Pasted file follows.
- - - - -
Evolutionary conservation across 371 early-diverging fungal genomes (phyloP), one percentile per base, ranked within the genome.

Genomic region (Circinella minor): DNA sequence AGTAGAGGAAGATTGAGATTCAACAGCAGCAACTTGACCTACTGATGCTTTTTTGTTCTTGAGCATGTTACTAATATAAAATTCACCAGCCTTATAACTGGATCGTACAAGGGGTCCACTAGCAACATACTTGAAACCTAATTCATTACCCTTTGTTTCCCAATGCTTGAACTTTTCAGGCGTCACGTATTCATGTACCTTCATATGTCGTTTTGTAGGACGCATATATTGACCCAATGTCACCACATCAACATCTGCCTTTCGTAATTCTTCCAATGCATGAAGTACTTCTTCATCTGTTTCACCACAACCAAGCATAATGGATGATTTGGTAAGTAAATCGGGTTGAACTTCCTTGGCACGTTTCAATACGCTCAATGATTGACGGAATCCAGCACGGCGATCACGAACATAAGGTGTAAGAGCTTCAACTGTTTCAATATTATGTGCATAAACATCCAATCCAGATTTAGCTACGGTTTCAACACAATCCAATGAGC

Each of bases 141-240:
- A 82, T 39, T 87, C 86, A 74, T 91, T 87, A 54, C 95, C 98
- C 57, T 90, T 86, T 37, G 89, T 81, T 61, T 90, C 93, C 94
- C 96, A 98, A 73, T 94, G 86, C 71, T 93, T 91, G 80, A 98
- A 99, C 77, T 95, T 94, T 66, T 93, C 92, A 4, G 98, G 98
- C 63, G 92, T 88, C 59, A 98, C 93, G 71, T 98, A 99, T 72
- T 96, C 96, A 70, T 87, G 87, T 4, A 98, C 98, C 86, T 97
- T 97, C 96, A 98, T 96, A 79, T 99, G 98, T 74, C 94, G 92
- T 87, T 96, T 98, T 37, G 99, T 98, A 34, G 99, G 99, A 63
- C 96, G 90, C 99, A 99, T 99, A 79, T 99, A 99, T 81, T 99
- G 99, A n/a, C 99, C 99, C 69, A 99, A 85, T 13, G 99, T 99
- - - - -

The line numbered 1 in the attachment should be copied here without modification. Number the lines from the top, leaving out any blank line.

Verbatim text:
Evolutionary conservation across 371 early-diverging fungal genomes (phyloP), one percentile per base, ranked within the genome.